24 May 1921 diary of Dr John Stewart Muir (1845-1938) of Selkirk

Felt a little stiff but otherwise none the worse for my ride of yesterday. Had a quiet day + saw only 7 town cases. David1 did the County work + a good deal of it. I got his visits for last week entered. A good many at consultation hour. Dora2 came. Baptie3 went over to Gala for her. She is looking rather thinner + has lost several pounds. Got letter from Robertson4 telling of Molly Bullough’s serious condition5. Today was very hot, quite the warmest we have had + I was thankful I did not take my run today. Sat a good while in the bower.

1 David Charteris ‘Dav.’ Graham (1889-1963), M.B., medical practitioner and Dr Muir’s business partner

2 Andrina Dorothy ‘Dora’ Muir (1882-1978), nurse and Dr Muir’s youngest daughter

3 Thomas Baptie (1860-1929), driver and handyman for Dr Muir

4 In footnotes to Dr Muir’s diary entries for 1 February 1915 and 13 January 1916 the Editor speculated that Robertson was George Matthew Robertson (1864-1932), M.D., LL.D., F.R.C.P.ED. Physician-Superintendent of the Royal Edinburgh Hospital for Mental and Nervous Disorders, and Professor of Psychiatry in the University of Edinburgh; of Robertson Dr W McAlister, medical superintendent of Bangour Mental Hospital, was to write “The passing of Professor George Robertson removes from our midst one who for years dominated the whole field of Scottish psychiatry” [Source: The British Medical Journal, 9 April 1932, pp. 688-9]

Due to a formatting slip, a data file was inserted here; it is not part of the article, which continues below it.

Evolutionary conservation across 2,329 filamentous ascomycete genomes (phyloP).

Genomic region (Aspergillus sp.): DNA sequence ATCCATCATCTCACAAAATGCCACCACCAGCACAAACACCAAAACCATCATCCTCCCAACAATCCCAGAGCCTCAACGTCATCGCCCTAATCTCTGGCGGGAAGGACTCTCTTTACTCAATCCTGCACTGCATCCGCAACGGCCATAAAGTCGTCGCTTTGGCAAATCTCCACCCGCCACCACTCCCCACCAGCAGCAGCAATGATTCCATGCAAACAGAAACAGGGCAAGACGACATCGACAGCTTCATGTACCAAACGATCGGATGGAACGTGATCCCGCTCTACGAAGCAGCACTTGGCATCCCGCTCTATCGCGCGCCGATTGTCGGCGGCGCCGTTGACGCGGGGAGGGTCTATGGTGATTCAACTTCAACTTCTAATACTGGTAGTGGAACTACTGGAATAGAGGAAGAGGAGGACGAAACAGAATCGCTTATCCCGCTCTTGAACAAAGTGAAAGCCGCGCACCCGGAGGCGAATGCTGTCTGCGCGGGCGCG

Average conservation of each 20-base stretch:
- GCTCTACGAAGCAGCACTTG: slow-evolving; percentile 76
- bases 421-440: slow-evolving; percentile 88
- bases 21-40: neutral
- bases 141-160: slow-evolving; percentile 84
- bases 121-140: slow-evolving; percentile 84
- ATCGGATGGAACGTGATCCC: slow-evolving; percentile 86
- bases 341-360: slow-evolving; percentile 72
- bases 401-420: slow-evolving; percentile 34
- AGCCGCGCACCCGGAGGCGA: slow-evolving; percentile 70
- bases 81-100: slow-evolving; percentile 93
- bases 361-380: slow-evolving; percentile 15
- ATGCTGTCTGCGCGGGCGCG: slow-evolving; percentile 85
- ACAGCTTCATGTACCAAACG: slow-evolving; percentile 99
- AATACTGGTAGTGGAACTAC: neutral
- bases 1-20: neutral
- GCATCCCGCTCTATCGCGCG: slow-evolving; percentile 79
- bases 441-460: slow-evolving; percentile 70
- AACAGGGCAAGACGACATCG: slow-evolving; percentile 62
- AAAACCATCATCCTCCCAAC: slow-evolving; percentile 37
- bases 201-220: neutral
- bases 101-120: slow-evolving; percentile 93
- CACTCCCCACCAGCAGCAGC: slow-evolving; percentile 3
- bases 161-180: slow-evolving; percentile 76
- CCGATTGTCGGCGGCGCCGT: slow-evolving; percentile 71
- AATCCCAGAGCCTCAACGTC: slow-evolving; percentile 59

5 Molly Bullough née Spittal (c.1866-1921), daughter of Charles Grey Spittal, Sheriff Substitute for Roxburgh and one of Dr Muir’s friends, is referred to as being under some sort of care in Edinburgh a number of times in 1915

[Source: Scottish Borders Archives & Local History Service SBA/657/24, Dr J S Muir of Selkirk, medical practitioner, journal for 1921]

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Archivist, interests include Dr John Stewart Muir 1845-1938) of Selkirk, general practitioner, and Seton Paul Gordon (1886–1977), naturalist, author and photographer

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